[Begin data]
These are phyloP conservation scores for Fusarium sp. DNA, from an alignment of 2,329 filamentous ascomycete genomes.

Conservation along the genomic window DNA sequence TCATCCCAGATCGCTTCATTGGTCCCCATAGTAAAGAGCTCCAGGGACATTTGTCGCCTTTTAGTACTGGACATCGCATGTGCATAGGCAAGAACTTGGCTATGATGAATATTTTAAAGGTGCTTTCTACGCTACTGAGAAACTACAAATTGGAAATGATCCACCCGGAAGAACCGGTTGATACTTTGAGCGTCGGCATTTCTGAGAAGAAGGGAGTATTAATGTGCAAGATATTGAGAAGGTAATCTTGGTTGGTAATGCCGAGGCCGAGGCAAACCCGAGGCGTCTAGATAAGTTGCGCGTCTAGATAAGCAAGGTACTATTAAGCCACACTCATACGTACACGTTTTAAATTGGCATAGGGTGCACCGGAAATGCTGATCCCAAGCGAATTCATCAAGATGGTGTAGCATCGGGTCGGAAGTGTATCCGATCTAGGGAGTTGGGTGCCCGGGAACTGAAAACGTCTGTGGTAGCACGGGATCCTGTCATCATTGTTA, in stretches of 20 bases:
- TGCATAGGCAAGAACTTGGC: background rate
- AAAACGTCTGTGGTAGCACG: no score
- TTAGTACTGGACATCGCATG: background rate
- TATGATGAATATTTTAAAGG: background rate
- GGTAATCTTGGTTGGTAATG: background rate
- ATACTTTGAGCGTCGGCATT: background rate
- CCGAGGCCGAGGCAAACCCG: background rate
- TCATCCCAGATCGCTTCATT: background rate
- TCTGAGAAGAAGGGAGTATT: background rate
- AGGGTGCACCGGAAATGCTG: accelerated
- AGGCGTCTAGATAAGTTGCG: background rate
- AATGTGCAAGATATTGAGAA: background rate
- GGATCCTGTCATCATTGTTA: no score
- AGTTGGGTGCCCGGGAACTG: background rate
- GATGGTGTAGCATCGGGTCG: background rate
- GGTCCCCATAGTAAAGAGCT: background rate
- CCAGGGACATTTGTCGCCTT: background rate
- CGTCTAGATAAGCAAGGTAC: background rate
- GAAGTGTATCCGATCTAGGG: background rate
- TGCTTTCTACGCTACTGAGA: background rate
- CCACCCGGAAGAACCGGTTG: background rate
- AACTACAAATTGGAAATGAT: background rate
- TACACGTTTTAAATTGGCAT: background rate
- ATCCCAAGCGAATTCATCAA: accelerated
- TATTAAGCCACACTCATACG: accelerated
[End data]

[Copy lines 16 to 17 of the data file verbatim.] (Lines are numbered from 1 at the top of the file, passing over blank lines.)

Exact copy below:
- AGTTGGGTGCCCGGGAACTG: background rate
- GATGGTGTAGCATCGGGTCG: background rate